Posted by at 16:53

  8 Responses to “Negative utilitarianism and antinatalism: an exception”

  1. Why wouldn’t a “Utilitarian Demiurge” just kill Adam?

    • Good objection.

      One could take the view — as David Benatar apparently does — that being killed means suffering an evil, although this view sits rather uneasily with the sort of views that underlie negative utilitarianism, at least as long as Adam is killed instantly and painlessly and experiences no anticipation or premonition that he is going to die and there’s no one else around to experience deprivation or bereavement at his death (and assuming further that the Utilitarian Demiurge doesn’t suffer from it either). I’m not sure whether I accept the view that death is an evil completely independently of whatever experiences attend it and indeed, incline to reject it.

      Alternatively this question introduces a reductio of negative utilitarianism, at least in a pure form. Many people think it would clearly be wrong to do something that would cause sentient life to just wink out (pressing “the Big Red Button,” as it were). If one accepts that argument, then one should seek a modified view at the very least — either that there should be side constraints on the pursuit of negative utilitarian goals, or that one should accept some elements of standard utilitarianism back into the picture.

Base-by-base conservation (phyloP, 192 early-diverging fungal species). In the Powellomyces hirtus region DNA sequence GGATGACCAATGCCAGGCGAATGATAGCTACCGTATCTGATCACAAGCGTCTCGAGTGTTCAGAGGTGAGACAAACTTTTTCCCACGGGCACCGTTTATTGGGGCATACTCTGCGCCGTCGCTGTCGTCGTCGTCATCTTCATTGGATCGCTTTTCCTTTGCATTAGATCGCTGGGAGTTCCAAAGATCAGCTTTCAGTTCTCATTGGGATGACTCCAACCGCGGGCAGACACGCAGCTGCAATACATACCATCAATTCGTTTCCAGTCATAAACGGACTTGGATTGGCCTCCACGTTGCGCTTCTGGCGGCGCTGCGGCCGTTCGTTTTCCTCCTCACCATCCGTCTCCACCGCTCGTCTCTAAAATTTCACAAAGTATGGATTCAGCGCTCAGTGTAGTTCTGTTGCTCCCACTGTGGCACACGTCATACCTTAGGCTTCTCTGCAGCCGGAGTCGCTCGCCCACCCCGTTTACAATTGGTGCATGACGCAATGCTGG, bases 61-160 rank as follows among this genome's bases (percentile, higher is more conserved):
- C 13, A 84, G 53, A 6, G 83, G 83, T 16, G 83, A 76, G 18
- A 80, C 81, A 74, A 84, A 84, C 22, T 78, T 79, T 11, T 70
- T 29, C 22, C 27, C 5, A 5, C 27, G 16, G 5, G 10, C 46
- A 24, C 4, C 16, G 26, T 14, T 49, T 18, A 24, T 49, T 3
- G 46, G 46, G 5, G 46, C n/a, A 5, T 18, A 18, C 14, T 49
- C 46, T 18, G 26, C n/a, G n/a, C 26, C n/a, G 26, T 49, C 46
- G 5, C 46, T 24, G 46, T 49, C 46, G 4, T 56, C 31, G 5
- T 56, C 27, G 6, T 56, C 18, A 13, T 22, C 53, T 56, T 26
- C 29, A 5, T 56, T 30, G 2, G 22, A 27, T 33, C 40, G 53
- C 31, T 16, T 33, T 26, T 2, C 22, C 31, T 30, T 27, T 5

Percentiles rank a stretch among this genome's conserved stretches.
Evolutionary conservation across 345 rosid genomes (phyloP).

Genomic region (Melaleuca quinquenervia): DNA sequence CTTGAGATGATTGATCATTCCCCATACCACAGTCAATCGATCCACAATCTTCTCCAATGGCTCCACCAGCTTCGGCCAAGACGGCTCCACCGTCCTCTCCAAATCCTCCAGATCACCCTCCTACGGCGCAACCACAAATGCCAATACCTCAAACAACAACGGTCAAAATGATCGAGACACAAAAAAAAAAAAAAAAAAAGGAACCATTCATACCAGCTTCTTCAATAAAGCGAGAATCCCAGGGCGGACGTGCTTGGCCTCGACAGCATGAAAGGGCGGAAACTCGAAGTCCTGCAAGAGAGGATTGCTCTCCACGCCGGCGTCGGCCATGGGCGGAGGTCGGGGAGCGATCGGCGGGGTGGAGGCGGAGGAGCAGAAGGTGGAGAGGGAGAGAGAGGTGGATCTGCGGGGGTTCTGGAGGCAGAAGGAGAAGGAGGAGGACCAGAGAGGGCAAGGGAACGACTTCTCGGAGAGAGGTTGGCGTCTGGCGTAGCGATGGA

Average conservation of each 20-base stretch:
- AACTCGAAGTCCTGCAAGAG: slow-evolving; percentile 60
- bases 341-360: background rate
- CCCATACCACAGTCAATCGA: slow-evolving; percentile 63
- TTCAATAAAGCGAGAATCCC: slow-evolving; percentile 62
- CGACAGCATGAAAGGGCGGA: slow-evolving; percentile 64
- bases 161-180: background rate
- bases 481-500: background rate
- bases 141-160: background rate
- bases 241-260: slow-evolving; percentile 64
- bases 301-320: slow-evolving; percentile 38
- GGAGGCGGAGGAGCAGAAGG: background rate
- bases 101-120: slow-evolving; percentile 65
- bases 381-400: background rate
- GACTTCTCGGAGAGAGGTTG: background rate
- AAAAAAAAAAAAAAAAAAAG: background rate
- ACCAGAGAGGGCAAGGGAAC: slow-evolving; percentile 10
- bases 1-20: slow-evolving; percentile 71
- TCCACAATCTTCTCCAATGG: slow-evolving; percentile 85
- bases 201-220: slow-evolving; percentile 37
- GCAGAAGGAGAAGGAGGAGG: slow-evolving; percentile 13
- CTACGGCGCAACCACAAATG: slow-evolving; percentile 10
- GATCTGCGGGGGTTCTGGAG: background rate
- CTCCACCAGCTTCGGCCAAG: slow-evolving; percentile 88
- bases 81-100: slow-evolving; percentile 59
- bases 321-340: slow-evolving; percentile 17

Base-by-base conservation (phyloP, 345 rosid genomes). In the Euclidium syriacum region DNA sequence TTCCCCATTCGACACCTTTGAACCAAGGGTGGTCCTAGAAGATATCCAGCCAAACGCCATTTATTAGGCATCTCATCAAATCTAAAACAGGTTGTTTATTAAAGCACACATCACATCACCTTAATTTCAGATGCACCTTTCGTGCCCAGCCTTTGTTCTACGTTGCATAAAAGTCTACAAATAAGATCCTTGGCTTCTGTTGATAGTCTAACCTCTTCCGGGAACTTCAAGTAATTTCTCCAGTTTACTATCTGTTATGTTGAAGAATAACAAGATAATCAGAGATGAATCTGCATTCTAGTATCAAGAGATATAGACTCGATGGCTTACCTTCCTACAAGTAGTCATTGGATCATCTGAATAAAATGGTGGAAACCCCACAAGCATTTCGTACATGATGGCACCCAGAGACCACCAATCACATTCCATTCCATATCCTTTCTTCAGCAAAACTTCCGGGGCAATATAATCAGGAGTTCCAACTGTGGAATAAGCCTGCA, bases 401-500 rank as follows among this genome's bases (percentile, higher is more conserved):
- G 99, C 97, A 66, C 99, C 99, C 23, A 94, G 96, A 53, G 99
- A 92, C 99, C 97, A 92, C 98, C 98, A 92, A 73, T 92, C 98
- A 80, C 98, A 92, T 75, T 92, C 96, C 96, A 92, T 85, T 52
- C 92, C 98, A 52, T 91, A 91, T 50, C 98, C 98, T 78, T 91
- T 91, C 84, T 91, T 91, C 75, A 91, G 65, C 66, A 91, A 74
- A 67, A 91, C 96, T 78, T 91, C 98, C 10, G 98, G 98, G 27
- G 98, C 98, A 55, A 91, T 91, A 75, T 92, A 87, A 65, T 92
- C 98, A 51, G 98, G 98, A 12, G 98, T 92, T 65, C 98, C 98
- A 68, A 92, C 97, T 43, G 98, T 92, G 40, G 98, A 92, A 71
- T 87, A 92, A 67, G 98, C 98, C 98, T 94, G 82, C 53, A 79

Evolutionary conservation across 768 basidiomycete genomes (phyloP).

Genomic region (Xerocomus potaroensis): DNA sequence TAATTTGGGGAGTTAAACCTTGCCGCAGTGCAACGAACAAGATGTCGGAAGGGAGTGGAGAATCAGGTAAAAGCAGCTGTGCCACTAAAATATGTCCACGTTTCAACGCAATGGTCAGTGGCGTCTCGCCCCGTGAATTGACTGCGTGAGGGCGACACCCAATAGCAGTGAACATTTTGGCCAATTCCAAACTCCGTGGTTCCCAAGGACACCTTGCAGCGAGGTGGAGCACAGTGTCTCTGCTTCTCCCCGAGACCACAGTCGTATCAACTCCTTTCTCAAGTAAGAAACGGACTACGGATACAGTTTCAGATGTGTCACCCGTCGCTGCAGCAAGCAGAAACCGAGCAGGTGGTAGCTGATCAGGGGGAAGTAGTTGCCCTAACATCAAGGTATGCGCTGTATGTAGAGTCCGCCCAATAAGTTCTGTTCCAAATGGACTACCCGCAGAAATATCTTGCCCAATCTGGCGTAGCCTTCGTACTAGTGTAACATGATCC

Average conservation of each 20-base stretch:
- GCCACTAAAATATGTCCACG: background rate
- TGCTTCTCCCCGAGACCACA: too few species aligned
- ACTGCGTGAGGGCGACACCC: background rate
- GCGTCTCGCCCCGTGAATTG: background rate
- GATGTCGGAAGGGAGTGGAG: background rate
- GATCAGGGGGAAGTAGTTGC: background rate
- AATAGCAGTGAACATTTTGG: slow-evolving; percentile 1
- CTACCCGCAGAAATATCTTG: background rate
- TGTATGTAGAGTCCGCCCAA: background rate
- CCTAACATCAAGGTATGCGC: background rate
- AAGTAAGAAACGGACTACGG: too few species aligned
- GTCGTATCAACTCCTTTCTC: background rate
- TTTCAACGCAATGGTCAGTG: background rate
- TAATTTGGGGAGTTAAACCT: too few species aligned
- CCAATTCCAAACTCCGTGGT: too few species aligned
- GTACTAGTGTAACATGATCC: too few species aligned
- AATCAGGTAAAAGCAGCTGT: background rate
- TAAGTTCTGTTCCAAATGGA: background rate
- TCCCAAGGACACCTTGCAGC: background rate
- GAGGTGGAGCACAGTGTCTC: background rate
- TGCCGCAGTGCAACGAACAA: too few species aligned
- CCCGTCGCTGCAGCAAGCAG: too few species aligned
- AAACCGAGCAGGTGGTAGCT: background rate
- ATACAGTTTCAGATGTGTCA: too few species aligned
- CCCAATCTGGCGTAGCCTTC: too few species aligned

• You could argue that being killed is bad for someone because it deprives them of a future that is, on balance, worth experiencing. If Lonely Adam’s future is not worth experiencing, then killing him does him a favor.

        If, on the other hand, Lonely Adam’s future is worth experiencing even though he currently experiences 10 units of suffering, we have to abandon negative utilitarianism — there must be good in his life that outweighs the suffering.

        The only difficult situation, it seems to me, is when creating Eve takes Adam from a life that isn’t worth continuing to a life that is. If Eve’s life is not worth experiencing, then my preferred solution is to kill Adam. If Eve’s life *is* worth experiencing, then the demiurge should create her.